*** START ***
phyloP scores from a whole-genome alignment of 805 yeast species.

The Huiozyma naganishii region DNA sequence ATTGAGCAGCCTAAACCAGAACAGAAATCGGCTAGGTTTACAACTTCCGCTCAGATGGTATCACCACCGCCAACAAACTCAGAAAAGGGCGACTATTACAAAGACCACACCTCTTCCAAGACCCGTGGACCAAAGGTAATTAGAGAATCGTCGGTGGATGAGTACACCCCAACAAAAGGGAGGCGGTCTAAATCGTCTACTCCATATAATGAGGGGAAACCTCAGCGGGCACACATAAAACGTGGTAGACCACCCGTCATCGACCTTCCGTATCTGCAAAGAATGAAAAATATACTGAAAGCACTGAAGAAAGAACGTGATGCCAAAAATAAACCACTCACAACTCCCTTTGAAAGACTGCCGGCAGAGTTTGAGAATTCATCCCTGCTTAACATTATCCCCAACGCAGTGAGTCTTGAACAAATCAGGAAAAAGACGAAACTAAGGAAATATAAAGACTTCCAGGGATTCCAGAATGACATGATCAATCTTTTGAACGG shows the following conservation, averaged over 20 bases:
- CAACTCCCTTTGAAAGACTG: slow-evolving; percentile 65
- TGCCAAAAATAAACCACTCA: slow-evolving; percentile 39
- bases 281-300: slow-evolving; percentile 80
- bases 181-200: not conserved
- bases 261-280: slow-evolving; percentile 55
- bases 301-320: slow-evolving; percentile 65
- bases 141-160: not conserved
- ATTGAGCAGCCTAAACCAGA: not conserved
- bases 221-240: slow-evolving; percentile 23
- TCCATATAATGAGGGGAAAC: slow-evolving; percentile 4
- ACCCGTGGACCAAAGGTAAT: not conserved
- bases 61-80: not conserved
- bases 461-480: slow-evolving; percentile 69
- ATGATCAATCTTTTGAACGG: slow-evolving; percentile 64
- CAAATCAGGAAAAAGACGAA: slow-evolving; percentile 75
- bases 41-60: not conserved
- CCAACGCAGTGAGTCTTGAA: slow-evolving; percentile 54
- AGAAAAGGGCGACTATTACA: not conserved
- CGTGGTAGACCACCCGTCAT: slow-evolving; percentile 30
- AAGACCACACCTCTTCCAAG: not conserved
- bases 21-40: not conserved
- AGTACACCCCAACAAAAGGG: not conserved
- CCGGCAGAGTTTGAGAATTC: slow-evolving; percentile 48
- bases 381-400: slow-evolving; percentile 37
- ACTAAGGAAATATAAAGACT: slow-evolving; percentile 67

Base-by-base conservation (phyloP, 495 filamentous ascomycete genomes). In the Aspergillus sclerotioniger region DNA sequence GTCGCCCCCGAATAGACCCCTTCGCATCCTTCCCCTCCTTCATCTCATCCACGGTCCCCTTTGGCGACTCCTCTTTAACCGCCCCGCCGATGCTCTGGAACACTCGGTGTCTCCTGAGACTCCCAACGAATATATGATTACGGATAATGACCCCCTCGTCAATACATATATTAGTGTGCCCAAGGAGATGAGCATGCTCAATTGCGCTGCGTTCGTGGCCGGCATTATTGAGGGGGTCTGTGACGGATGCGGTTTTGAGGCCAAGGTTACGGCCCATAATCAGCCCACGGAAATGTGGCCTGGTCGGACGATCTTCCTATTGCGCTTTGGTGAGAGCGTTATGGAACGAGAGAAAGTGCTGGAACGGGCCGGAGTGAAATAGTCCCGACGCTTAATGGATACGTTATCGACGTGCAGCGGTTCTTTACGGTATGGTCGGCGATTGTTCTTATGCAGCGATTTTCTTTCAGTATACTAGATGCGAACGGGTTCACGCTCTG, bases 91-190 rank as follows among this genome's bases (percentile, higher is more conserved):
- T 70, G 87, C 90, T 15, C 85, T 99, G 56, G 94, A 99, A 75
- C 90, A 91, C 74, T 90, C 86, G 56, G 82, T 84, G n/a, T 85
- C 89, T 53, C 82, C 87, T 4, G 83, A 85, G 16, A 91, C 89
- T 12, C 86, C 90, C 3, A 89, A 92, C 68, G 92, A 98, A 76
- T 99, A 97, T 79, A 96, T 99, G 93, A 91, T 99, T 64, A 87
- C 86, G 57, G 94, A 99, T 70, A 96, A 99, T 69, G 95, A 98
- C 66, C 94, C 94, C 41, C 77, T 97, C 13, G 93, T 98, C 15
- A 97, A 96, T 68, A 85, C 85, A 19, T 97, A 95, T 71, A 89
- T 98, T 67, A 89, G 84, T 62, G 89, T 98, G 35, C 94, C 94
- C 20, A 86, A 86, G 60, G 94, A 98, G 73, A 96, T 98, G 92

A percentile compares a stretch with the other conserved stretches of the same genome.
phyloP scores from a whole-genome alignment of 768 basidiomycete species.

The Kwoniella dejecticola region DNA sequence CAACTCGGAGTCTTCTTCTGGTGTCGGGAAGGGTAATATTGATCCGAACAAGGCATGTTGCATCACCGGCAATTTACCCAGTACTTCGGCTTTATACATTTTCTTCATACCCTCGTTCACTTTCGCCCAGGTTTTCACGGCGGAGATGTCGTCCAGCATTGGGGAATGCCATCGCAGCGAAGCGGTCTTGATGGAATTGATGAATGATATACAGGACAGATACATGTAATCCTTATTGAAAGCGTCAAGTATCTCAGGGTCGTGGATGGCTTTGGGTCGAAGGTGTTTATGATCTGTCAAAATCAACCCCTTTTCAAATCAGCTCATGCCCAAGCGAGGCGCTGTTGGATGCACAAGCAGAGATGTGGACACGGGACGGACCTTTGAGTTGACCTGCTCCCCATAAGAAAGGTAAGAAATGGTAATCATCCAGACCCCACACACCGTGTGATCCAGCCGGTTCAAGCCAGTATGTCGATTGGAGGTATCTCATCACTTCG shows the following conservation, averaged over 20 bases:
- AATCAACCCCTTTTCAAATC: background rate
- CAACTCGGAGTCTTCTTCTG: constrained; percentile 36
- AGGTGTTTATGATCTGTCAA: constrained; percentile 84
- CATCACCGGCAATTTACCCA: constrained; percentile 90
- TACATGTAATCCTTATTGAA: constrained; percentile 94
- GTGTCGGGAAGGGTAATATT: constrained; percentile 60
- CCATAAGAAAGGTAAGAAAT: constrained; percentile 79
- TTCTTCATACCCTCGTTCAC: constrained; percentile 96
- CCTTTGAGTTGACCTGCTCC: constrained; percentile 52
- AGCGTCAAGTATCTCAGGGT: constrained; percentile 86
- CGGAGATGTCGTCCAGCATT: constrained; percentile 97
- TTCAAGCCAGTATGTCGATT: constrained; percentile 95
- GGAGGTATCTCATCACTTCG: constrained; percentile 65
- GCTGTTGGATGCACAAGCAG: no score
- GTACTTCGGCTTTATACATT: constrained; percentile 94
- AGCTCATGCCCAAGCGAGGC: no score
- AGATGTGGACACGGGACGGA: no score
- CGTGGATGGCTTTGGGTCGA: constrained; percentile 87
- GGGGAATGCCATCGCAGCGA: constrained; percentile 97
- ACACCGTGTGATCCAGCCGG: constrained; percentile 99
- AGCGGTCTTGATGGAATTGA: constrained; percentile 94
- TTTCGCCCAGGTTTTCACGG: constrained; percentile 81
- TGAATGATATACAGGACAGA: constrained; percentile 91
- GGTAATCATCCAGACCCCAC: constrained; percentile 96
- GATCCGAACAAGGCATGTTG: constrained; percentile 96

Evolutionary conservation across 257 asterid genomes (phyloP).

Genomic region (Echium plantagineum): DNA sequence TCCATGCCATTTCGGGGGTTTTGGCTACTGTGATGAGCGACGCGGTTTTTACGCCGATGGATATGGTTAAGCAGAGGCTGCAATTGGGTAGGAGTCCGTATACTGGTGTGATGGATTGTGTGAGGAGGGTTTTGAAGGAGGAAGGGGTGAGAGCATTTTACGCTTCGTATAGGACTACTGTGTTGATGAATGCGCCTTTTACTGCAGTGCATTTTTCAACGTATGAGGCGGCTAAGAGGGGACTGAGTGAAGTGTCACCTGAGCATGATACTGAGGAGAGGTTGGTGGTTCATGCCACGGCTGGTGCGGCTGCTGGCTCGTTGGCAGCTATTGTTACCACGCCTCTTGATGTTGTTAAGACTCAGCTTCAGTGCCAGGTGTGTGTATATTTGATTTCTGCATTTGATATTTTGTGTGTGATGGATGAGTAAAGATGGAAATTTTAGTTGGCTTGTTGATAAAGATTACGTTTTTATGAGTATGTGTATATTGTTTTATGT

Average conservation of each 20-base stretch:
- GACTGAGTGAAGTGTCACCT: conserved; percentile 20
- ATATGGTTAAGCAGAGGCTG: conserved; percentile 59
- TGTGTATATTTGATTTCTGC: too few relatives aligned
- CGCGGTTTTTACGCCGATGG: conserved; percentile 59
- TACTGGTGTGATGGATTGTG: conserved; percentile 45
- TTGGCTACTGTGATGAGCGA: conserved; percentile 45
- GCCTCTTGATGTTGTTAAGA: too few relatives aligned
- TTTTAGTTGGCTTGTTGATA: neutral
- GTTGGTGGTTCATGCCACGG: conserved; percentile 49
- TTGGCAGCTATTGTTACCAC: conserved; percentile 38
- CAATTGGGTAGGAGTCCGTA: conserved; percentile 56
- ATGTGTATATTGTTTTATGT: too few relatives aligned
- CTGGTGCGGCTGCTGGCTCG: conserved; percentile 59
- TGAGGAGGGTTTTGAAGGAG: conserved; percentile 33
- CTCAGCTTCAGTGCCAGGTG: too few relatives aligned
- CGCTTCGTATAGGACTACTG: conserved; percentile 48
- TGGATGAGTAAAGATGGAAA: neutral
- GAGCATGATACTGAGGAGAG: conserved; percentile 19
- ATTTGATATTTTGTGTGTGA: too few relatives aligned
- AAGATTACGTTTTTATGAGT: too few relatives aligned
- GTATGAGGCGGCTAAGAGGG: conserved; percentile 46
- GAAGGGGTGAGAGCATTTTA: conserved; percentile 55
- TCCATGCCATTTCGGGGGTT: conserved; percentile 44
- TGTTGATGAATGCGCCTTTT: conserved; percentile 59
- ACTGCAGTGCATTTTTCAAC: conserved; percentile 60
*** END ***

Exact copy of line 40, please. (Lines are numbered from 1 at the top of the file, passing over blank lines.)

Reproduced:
phyloP scores from a whole-genome alignment of 768 basidiomycete species.